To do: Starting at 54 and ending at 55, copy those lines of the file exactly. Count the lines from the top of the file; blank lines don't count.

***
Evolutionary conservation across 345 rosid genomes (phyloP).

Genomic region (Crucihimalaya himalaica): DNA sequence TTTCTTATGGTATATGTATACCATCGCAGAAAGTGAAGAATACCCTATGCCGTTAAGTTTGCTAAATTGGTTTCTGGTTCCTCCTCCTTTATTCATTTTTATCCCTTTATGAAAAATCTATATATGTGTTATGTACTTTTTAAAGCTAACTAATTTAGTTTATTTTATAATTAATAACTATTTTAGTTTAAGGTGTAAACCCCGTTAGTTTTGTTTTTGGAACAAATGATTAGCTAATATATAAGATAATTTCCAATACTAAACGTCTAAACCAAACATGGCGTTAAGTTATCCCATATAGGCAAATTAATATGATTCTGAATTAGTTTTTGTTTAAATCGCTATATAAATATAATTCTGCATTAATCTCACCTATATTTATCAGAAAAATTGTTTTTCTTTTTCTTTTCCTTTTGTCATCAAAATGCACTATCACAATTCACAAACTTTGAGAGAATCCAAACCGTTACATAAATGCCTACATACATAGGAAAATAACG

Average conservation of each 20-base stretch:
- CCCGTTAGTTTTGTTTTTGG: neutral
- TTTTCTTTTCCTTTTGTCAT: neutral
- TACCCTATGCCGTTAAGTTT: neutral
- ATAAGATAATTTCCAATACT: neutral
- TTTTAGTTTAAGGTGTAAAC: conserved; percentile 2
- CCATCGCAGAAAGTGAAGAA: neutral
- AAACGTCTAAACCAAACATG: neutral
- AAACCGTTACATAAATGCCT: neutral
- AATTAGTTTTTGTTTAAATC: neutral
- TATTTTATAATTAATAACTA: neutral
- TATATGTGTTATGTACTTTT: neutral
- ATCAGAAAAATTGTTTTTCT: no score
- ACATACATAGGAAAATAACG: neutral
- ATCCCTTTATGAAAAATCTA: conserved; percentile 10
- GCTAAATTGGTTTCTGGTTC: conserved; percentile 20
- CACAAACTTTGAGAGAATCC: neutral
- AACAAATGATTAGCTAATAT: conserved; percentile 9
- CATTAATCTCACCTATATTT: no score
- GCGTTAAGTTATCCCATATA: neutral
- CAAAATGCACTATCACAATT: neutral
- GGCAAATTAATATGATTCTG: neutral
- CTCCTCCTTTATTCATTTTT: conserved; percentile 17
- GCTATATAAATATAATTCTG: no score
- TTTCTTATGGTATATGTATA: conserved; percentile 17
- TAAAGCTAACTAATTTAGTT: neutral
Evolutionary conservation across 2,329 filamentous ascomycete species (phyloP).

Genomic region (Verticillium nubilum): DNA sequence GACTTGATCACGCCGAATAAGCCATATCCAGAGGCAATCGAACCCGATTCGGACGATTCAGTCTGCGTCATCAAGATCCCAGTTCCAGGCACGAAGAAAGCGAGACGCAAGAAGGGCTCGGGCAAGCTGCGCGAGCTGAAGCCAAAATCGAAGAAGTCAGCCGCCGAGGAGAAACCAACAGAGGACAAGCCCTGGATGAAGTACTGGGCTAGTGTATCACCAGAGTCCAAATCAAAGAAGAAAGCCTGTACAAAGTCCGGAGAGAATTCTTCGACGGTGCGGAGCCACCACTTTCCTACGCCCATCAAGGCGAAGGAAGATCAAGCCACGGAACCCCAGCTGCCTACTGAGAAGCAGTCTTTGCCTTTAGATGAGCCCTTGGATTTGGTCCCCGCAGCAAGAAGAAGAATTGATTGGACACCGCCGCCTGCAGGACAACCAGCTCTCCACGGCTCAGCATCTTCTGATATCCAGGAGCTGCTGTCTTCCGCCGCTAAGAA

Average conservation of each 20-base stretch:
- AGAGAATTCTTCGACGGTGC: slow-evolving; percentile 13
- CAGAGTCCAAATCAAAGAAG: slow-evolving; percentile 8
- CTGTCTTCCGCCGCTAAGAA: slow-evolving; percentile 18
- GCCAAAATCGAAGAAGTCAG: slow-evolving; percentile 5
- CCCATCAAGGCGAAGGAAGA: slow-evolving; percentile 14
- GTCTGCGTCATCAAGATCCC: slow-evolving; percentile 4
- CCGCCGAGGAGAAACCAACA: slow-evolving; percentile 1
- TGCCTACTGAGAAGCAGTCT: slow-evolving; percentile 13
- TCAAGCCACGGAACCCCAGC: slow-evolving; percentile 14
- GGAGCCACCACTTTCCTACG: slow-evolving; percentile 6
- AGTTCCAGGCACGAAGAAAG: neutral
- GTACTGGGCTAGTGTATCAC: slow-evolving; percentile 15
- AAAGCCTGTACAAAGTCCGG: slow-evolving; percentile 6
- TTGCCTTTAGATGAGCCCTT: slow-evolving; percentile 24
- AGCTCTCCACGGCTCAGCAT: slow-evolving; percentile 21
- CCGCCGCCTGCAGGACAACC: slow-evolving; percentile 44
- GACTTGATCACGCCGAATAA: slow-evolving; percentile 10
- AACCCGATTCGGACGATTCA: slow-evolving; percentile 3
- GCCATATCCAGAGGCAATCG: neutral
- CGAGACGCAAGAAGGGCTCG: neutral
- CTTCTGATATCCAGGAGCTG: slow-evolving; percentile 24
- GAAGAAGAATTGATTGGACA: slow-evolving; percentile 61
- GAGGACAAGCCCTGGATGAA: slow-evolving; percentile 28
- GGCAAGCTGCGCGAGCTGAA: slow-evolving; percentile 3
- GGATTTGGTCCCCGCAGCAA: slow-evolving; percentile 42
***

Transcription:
- GAGGACAAGCCCTGGATGAA: slow-evolving; percentile 28
- GGCAAGCTGCGCGAGCTGAA: slow-evolving; percentile 3